The phrase "the perfect storm" crept into the American vocabulary after the publication in 1997 of a non-fiction book by that title. The word "perfect," in this idiom, connotes a spectacularly negative, not positive, thing-a rare confluence of factors, every one of which perversely contributes to the worst possible outcome.
That is not at all what I mean when I refer to my daughter's Sunday evening car accident as a "perfect accident." I really mean perfect, in the original positive sense. The chaplain told me that the EMT guy on the scene told him that by the looks of the car, which resembled crumpled Reynolds Wrap, the accident had the potential for a lot worse outcome. That got me to thinking of how merciful the Lord had been.
Consider: The windshield is soundly smashed-but my daughter's head isn't (she got away with a headache). I could have woken up the next morning to peer into an empty bedroom across the hallway, never again to be redolent with my beautiful daughter's scent and songs-but this morning she was getting dressed to the sound of her music, as always.
The one-second distraction will cost a fortune (the bill for an $830 ambulance ride came in yesterday)-but that's a bargain for inoculating my teenager early on from future carelessness behind the wheel. As for financial bloodletting, once again I am jolted out of trusting in filthy lucre and into trusting God.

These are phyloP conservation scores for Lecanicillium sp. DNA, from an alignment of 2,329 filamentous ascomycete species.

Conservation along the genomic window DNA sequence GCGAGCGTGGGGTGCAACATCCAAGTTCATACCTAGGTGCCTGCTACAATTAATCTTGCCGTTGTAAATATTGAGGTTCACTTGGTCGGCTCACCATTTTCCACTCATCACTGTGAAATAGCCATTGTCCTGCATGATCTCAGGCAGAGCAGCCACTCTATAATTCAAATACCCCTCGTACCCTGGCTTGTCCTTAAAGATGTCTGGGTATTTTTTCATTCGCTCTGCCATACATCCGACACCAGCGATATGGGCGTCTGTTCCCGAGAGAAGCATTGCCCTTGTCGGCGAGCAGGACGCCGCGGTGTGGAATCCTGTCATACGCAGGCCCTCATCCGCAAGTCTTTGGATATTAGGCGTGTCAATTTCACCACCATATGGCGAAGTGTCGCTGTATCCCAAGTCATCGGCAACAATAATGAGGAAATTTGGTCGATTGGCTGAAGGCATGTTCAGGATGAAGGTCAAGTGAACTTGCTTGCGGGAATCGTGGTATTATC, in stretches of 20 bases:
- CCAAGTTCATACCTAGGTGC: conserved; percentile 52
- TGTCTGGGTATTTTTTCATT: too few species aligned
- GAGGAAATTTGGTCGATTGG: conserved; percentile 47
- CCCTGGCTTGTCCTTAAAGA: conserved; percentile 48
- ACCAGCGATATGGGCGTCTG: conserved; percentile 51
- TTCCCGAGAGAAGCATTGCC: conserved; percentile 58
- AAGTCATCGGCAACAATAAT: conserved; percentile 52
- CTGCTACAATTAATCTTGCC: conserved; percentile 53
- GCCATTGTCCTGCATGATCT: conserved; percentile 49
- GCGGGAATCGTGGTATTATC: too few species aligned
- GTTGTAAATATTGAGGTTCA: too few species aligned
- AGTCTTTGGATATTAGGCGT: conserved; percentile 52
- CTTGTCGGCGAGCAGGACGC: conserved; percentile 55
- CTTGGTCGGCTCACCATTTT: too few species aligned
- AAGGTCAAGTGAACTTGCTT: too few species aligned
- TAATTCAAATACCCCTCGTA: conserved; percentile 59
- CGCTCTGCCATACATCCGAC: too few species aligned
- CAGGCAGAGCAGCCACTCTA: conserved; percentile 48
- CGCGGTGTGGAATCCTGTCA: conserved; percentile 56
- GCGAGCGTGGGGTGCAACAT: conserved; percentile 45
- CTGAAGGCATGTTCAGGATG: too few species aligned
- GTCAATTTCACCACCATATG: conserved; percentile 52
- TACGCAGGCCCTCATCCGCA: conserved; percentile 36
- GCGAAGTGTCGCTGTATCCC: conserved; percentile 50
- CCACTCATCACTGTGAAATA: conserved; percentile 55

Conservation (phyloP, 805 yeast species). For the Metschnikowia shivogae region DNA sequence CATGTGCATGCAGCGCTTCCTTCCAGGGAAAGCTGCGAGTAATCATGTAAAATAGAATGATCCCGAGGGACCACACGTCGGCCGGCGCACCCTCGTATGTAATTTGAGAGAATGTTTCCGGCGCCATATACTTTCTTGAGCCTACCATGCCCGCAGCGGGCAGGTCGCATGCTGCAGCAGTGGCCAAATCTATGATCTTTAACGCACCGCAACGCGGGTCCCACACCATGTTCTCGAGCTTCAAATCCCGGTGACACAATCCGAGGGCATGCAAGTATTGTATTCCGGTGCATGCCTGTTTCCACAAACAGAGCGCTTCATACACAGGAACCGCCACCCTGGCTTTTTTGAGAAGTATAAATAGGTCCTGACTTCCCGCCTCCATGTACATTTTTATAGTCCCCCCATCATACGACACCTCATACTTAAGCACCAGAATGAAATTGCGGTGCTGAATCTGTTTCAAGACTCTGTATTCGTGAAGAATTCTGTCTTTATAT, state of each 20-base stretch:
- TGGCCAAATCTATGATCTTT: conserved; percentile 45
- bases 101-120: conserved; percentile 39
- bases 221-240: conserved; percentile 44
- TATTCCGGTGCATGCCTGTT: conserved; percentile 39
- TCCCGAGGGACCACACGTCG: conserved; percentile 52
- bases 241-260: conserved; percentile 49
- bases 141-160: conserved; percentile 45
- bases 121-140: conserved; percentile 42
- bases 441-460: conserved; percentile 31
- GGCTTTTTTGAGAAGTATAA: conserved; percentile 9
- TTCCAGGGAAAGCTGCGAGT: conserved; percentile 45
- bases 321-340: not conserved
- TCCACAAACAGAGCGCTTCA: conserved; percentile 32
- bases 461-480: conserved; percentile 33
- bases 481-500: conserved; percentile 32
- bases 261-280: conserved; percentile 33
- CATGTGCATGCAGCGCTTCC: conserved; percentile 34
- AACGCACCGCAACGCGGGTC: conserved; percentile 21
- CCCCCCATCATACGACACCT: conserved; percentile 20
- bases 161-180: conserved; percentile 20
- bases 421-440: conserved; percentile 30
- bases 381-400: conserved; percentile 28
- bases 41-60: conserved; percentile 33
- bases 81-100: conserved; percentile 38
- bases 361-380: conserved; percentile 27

In every way, the Lord displayed His gentleness in administering discipline, employing a scalpel rather than a sledgehammer. The Word says:
"He caused them to be pitied by all those who held them captive" (Psalm 106:46).
That verse reminds me that even in chastisement, God shows mercy. He gives the Israelites a good whooping for rebelliousness by allowing them to be conquered by the enemy-and then he puts it in the heart of their captors to show them benevolence.
The Lord got my attention and my daughter's. Some areas of pride went out the window instantly. It's all good. It was a perfect accident.